RT Journal Article
SR Electronic
T1 Seeking Alpha? *It’s a Bad Guideline for Portfolio Optimization*
JF The Journal of Portfolio Management
FD Institutional Investor Journals
SP 107
OP 112
DO 10.3905/jpm.2016.42.5.107
VO 42
IS 5
A1 Levy, Moshe
A1 Roll, Richard
YR 2016
UL http://jpm.pm-research.com/content/42/5/107.abstract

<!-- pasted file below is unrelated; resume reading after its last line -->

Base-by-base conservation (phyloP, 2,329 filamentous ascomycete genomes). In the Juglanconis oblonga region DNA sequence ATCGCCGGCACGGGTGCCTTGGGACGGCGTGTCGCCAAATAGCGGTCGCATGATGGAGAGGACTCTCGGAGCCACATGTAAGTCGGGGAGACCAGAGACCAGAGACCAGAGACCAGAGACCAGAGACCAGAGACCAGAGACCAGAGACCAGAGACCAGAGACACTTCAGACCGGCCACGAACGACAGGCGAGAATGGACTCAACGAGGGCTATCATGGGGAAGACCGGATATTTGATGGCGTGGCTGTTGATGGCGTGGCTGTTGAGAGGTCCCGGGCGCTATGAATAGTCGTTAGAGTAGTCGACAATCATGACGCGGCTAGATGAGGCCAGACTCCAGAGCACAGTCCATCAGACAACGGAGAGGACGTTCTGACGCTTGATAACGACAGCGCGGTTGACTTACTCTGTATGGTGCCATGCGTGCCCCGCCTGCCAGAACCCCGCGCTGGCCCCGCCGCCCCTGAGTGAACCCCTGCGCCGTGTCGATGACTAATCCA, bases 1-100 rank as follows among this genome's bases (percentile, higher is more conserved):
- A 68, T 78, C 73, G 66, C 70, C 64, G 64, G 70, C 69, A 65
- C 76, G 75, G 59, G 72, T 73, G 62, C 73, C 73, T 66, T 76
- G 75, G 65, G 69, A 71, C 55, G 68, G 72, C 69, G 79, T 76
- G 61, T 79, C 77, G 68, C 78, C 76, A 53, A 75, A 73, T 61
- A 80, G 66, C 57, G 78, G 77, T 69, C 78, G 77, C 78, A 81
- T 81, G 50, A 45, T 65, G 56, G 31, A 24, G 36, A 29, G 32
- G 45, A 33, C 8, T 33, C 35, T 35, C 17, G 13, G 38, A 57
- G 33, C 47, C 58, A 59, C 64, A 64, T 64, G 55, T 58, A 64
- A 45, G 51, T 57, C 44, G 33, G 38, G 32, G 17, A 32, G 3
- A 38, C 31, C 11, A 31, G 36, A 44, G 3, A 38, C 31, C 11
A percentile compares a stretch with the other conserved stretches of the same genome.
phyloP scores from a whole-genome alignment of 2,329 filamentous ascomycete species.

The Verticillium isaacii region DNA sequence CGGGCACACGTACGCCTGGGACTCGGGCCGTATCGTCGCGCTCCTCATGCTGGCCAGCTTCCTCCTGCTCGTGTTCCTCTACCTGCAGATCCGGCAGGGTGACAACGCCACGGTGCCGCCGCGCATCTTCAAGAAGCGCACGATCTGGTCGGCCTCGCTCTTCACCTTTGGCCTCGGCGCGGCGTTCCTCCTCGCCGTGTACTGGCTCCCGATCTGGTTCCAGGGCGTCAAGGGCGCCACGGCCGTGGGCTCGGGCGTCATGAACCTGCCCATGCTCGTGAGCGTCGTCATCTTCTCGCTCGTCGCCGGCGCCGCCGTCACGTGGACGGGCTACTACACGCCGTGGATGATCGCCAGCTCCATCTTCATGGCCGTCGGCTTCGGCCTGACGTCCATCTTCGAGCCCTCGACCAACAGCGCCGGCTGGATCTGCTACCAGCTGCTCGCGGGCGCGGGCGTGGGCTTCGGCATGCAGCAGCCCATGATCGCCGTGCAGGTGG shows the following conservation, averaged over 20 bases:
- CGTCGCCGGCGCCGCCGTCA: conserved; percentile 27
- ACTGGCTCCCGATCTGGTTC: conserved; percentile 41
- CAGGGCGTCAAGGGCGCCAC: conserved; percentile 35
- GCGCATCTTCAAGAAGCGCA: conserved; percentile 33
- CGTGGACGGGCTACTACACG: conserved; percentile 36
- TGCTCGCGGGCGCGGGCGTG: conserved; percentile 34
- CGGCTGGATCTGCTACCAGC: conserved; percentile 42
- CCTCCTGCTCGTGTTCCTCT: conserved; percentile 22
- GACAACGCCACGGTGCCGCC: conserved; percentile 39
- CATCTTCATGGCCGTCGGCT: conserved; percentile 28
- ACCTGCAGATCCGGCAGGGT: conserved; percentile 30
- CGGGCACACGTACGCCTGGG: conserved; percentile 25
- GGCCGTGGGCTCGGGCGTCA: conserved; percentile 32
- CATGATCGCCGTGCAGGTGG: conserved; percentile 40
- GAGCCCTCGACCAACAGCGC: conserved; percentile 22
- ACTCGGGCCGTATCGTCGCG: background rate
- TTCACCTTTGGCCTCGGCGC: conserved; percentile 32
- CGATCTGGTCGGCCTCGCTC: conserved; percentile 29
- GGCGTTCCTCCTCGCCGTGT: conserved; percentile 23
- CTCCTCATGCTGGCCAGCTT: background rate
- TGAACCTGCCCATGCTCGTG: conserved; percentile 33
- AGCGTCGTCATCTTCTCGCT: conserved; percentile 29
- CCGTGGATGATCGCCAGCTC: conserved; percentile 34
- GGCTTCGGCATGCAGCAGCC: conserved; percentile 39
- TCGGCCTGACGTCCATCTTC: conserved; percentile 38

AB Alpha is the most popular measure for evaluating the performance of both individual assets and funds. The alpha of an asset with respect to a given benchmark portfolio measures the change in the portfolio’s Sharpe ratio driven by a marginal increase in the asset’s portfolio weight. Thus, alpha indicates which assets should be marginally over- or underweighted relative to the benchmark weights, and by how much. In this article, the authors show that alpha is actually an ineffective guideline for portfolio optimization. The reason is that alpha only measures the effects of infinitesimal changes in the portfolio weights. For small but finite changes, which are those relevant to investors, the optimal weight adjustments are almost unrelated to the alphas. In fact, in many cases the optimal adjustment is in the opposite direction of alpha—it may be optimal to reduce the weight of an asset with a positive alpha, and vice versa. Rather than employing alphas as a guideline, the authors argue that investors can do much better by using direct optimization with the desired constraint on the distance from the benchmark portfolio weights.TOPICS: Performance measurement, portfolio theory